Aleteia logoAleteia logo
Aleteia
Saturday 16 January |
Saint of the Day: Bl. Giuseppe Antonio Tovini
home iconNews
line break icon

First US Ebola Victim Remembered as Kind, Giving Man

AP

<div id="prtlt" style="font-family:Verdana, Helvetica, Arial, sans-serif, Geneva;font-size:11px;line-height:15px;"> <p>&nbsp;</p> </div>

Aleteia - published on 10/17/14

Family and friends of Thomas Eric Duncan gather in North Carolina Baptist church

SALISBURY, N.C. (AP) — Thomas Eric Duncan was remembered Saturday as a big-hearted and compassionate man whose virtues may have led to his infection with Ebola in his native Liberia and subsequent death as the first victim of the disease in the United States.

Family and friends gathered at a small Southern Baptist church with a primarily Liberian flock near where Duncan’s mother and other family members live.

Duncan’s neighbors in Liberia believe he was infected by helping a pregnant woman who later died from Ebola. It was unclear if he knew about her diagnosis before traveling to the United States. Duncan denied helping his Ebola-sickened neighbor, but it would be consistent with the caring nature he always showed, said his nephew Josephus Weeks of nearby Kannapolis.

"There’s no doubt in my mind that what’s described in the news is something that Eric would do," said Weeks, who like Duncan is 42 and grew up in the same households as his uncle. "Eric would have been out there and helped that woman. And he would have done everything that he needed to do for that woman to make sure she was fine."

Retired United Methodist bishop Arthur Kulah said Duncan attended a high school the cleric helped establish in neighboring Ivory Coast for refugees from the Liberian civil war that raged through the 1990s. To generate much-needed income, Duncan jury-rigged a telephone connection allowing fellow refugees to contact family abroad for help, Kulah said.

"People would go there without any money and appeal to him, and he was willing to give them time to talk to their people. There were some people who paid and some people who didn’t pay," Kulah said. "He was such a compassionate young man, respectful young man."

About 40 friends and family members — many women wearing colorful headscarves — collected inside the 100-seat church and listened as speakers remembered Duncan accompanied by an electric piano and bongos. His weeping mother sat in the front row. Weeks’ 3-year-old son dabbed at the elderly woman’s teary eyes with a tissue.

Duncan left Ivory Coast and learned auto mechanics and welding at a United Nations school for refugees in Ghana, relatives said. He came to the United States hoping to work multiple jobs, save money and build a future, said his relative, Harry Korkoya of Woodbridge, Virginia.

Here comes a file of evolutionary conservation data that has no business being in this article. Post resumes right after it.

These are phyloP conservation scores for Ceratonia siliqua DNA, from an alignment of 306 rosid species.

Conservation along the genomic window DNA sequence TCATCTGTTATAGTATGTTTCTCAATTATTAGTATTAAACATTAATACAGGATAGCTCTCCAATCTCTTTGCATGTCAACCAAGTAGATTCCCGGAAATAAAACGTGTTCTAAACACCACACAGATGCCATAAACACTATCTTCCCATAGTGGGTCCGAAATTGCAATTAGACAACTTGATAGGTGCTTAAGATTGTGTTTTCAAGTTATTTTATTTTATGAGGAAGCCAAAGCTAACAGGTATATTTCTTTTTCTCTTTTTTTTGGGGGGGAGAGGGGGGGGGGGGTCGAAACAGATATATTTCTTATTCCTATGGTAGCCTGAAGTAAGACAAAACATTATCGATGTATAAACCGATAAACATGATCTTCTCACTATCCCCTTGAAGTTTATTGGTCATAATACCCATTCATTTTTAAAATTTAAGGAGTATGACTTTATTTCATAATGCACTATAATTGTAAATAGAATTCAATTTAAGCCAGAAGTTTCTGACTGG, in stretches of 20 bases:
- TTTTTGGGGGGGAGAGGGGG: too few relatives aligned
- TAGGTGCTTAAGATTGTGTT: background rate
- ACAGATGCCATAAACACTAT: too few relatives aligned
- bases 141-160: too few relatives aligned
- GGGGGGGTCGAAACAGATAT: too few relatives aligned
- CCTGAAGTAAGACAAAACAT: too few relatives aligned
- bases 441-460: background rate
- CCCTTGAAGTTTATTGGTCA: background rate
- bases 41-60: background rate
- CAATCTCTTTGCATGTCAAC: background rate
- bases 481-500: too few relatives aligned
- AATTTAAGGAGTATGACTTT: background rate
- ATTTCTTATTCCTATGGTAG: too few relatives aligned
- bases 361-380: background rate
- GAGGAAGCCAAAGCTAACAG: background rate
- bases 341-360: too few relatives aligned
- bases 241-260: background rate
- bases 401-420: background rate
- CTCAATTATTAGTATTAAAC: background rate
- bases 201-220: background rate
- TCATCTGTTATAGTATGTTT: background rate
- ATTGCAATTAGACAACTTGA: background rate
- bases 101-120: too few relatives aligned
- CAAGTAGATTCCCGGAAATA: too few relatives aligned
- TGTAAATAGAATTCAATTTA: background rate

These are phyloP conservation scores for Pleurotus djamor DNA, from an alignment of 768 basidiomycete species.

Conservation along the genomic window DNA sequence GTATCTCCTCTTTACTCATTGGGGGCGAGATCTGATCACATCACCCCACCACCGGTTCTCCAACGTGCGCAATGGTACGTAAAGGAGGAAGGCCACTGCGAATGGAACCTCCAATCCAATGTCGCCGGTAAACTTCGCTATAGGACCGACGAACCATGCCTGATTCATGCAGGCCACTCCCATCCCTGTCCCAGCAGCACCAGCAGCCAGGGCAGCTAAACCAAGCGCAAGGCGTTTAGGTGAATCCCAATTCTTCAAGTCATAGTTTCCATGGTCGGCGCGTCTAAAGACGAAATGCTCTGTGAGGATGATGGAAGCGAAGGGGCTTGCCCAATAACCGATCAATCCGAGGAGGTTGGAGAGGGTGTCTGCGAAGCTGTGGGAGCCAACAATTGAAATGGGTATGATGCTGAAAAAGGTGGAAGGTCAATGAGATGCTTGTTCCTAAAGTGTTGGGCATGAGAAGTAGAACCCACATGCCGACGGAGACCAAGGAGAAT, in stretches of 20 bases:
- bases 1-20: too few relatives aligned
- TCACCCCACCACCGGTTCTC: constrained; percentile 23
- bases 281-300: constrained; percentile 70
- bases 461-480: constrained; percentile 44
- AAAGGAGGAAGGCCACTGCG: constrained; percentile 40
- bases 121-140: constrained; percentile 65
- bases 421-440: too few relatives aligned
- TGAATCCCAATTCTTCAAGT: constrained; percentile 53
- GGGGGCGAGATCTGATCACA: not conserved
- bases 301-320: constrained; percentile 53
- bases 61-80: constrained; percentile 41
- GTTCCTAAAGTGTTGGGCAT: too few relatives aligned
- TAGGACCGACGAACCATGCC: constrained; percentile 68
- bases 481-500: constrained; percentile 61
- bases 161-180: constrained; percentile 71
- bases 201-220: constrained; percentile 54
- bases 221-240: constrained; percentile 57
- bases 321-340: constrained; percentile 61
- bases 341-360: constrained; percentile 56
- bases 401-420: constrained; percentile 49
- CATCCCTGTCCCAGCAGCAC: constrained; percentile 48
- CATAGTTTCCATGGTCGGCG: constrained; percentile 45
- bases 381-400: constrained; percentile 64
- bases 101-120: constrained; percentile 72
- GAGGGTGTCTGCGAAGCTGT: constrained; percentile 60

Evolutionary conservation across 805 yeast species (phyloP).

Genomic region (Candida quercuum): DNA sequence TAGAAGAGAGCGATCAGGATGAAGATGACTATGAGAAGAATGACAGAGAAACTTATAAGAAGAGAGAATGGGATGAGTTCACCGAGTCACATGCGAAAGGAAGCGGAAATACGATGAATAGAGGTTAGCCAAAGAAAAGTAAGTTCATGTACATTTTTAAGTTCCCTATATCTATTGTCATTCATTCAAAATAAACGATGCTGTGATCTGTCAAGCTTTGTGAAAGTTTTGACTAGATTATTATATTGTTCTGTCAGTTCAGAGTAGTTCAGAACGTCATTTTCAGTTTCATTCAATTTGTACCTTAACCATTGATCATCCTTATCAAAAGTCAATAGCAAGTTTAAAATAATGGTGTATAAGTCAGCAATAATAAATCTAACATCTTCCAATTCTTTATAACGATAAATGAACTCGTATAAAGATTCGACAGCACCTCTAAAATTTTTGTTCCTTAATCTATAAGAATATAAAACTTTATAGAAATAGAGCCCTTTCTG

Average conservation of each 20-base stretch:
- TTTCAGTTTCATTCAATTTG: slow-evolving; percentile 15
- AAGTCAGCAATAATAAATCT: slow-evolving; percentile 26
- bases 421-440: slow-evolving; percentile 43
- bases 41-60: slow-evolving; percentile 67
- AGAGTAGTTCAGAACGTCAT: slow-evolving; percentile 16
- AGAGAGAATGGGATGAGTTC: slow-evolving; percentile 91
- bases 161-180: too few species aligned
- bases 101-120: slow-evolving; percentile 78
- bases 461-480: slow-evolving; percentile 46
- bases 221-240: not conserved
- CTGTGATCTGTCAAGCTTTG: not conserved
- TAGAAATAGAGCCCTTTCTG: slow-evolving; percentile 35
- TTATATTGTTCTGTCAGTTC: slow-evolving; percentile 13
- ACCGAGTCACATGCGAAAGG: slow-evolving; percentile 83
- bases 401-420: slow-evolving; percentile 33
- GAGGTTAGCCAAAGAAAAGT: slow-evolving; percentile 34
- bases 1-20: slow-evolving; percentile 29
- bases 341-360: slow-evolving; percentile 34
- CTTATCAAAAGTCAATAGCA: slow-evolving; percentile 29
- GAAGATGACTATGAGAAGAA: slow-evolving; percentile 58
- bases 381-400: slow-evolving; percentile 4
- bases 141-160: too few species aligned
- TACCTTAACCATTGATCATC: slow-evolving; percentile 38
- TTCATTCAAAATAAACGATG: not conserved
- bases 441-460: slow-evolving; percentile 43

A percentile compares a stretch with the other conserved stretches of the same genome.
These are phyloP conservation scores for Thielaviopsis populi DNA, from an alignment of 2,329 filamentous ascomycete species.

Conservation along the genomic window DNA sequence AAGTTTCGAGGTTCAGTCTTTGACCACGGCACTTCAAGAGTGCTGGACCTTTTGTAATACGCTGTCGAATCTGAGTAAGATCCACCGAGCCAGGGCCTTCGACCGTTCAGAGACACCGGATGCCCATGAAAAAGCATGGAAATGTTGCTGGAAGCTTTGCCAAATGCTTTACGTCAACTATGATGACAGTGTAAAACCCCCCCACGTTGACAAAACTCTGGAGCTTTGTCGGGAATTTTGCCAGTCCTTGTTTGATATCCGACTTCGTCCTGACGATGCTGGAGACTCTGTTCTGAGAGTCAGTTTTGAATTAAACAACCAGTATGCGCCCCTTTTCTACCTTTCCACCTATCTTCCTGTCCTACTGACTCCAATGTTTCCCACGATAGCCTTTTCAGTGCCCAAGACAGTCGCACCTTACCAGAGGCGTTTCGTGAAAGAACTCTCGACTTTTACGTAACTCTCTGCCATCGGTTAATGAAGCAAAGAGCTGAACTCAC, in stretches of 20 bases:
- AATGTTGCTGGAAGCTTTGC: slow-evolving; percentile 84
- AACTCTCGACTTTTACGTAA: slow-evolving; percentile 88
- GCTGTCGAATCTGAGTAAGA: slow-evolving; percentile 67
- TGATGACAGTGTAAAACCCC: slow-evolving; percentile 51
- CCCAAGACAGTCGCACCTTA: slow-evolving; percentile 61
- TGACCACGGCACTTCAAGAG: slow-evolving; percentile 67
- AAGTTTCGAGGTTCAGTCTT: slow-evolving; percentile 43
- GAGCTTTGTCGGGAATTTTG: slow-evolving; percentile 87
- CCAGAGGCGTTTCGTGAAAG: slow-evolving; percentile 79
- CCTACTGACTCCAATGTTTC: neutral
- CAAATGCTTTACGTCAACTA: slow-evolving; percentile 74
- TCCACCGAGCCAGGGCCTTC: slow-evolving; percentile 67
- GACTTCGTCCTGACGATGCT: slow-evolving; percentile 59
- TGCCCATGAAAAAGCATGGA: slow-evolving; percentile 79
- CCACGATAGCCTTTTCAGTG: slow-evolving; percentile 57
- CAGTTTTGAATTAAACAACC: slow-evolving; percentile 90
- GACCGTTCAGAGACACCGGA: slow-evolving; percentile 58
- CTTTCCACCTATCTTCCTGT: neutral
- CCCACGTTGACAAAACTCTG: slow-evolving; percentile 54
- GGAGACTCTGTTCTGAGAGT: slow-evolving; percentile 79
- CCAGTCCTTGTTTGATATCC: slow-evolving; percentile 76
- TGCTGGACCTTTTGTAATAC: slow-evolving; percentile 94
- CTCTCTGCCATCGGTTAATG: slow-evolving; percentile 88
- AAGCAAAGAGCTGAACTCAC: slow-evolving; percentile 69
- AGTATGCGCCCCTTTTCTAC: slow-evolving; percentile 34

Duncan is also survived by four children, none of whom could attend the memorial service, Weeks said. The four people living in the Dallas apartment where Duncan stayed after arriving in the United States are due to leave quarantine next week after the end of a 21-day incubation period for the disease.

Weeks remembered the Duncan he last saw 22 years ago as an athletic youth who was their neighborhood’s best at soccer played with a tennis ball, the only kind available. He drove motorcycles so fast it scared Weeks, and named their pet dog Superstar to reflect the pride he had in the animal. Duncan commonly gave away money, then asked Weeks for a loan, he said.

"He cared for everybody, it doesn’t matter who you were. If he was driving he saw you over there, he wouldn’t splash you with dirty water. He’d pull over and let you in his car," Weeks said.

Tags:
Ebola
Support Aleteia!

If you’re reading this article, it’s thanks to the generosity of people like you, who have made Aleteia possible.

Here are some numbers:

  • 20 million users around the world read Aleteia.org every month
  • Aleteia is published every day in eight languages: English, French, Arabic, Italian, Spanish, Portuguese, Polish, and Slovenian
  • Each month, readers view more than 50 million pages
  • Nearly 4 million people follow Aleteia on social media
  • Each month, we publish 2,450 articles and around 40 videos
  • We have 60 full time staff and approximately 400 collaborators (writers, translators, photographers, etc.)

As you can imagine, these numbers represent a lot of work. We need you.

Support Aleteia with as little as $1. It only takes a minute. Thank you!

Daily prayer
And today we celebrate...




Top 10
DAD, HOW DO I?
Cerith Gardiner
Meet the dad who's teaching basic skills on Y...
FORGIVING COUPLE
Bret Thoman, OFS
An exorcist teaches 4 steps to forgive
Philip Kosloski
What is the Holy Cloak of St. Joseph?
LUXOR FILM FESTIVAL
Zoe Romanowsky
20-year-old filmmaker wins award for powerful...
Kathleen N. Hattrup
Why God loves ordinary stuff: Pope Francis' r...
POPE FRANCIS; Ash Wednesday
Kathleen N. Hattrup
Vatican: Imposition of ashes on Ash Wednesday...
D'CRUZ FAMILY
Cerith Gardiner
Meet the family of 12 siblings with a very sp...
See More
Newsletter
Get Aleteia delivered to your inbox. Subscribe here.